Also found in: Thesaurus, Wikipedia.


The yard in front of the door of a house.
American Heritage® Dictionary of the English Language, Fifth Edition. Copyright © 2016 by Houghton Mifflin Harcourt Publishing Company. Published by Houghton Mifflin Harcourt Publishing Company. All rights reserved.


(Architecture) US and Canadian a yard in front of the front or back door of a house
Collins English Dictionary – Complete and Unabridged, 12th Edition 2014 © HarperCollins Publishers 1991, 1994, 1998, 2000, 2003, 2006, 2007, 2009, 2011, 2014


(ˈdɔrˌyɑrd, ˈdoʊr-)

a yard near the front door of a house.
Random House Kernerman Webster's College Dictionary, © 2010 K Dictionaries Ltd. Copyright 2005, 1997, 1991 by Random House, Inc. All rights reserved.
ThesaurusAntonymsRelated WordsSynonymsLegend:
Noun1.dooryard - a yard outside the front or rear door of a house
curtilage, grounds, yard - the enclosed land around a house or other building; "it was a small house with almost no yard"
Based on WordNet 3.0, Farlex clipart collection. © 2003-2012 Princeton University, Farlex Inc.
References in classic literature ?
Had they been farsighted enough they might have seen, when the stage turned into the side dooryard of the old brick house, a calico yoke rising and falling tempestuously over the beating heart beneath, the red color coming and going in two pale cheeks, and a mist of tears swimming in two brilliant dark eyes.
"There's the stage turnin' into the Sawyer girls' dooryard," said Mrs.
They found a woman in the front dooryard moaning and groaning as if in great pain.
This open ground looked hardly larger than an ordinary dooryard, but was really several acres in extent.
A rather fat soldier attempted to pilfer a horse from a dooryard. He planned to load his knap- sack upon it.
The windows and dooryards was full; and every minute somebody would say, over a fence:
His homage to Lincoln, When Lilacs Last in the Dooryard Bloom'd remains one of the great American poems.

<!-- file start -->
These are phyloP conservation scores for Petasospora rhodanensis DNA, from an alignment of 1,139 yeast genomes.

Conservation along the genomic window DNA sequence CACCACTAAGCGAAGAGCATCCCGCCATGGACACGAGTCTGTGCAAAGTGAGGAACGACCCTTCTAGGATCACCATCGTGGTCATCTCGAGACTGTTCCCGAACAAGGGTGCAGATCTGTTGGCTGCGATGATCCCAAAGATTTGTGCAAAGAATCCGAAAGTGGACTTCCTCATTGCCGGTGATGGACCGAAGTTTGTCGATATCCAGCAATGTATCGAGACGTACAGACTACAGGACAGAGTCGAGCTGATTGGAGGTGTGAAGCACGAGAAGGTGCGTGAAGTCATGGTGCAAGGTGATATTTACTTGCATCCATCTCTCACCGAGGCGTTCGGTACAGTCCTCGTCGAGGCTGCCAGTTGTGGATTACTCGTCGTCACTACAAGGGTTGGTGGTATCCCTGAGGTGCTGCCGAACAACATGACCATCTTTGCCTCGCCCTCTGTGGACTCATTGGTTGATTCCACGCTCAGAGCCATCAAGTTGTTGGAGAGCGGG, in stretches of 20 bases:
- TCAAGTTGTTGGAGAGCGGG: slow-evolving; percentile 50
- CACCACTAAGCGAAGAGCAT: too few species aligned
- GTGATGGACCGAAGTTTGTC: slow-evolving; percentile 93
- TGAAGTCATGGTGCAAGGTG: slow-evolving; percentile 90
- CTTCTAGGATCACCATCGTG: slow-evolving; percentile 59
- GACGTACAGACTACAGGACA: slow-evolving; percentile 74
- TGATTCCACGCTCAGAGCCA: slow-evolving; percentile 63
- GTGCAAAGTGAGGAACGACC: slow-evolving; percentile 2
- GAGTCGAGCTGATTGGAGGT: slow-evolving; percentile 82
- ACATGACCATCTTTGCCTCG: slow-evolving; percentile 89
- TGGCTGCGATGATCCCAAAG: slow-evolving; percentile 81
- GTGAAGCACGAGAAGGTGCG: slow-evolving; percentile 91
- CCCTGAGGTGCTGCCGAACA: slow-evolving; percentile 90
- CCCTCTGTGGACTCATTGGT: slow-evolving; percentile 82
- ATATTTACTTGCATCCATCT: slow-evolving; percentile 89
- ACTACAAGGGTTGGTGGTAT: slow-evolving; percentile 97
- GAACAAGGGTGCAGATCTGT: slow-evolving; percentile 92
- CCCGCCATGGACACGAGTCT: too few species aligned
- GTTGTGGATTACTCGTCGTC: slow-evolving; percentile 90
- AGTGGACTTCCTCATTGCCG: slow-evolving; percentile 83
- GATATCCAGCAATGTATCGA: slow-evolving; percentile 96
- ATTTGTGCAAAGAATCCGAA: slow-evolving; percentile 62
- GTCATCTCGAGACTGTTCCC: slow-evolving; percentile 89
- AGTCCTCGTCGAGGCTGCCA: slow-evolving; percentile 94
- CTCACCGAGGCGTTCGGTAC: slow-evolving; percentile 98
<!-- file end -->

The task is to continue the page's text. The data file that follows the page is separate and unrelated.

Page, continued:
Eliot's loathing of Gilbert Murray's renderings of the Greek plays, which, in an instance Spackman noted, turned what in plain translation would be "Daughter of Agamemnon, / I have come, Electra, into / the country to your dooryard" into "Child of the mighty dead, / Electra, lo, my way / To thee in the dawn hath sped / And the cot on the mountains gray."
All three authors are influenced by Japanese writers of both the haiku and tanka (short song) who insist that one should pay "utmost attention to the beauty inherent in nature." Much of the chapter is devoted to tracking down affinities between haiku and jazz, such as an emphasis on "moments of revelation" and the expression of "natural, spontaneous sentiments." Hakutani shrewdly compares Emanuel's haiku "Dizzy Gillespie (News of His Death)" to Whitman's elegy for Lincoln "When Lilacs Last in the Dooryard Bloom'd" and to haikus by Wright--although Zen is seen to be more relevant in the case of Emanuel's haiku "Jazz Meets the Abstract (Engravings)," partly because of the appropriateness of linking ideas in the poem to the Zen Buddhist concept of mu.
His previous works are the novels The Devil in the Dooryard (1986), The Divine Comedy of John Venner (1992), and The Madonna of Las Vegas (2005), as well as the short story collection The Law of Miracles (2011), which won the 2010 Juniper Prize for Fiction and the 2012 Minnesota Book Award.
"Dooryard orchards have sprung up across the state, Tree sales attract crowds.
Households also maintain dooryard gardens that include a wide variety of fruit trees, vegetables, and medicinal plants.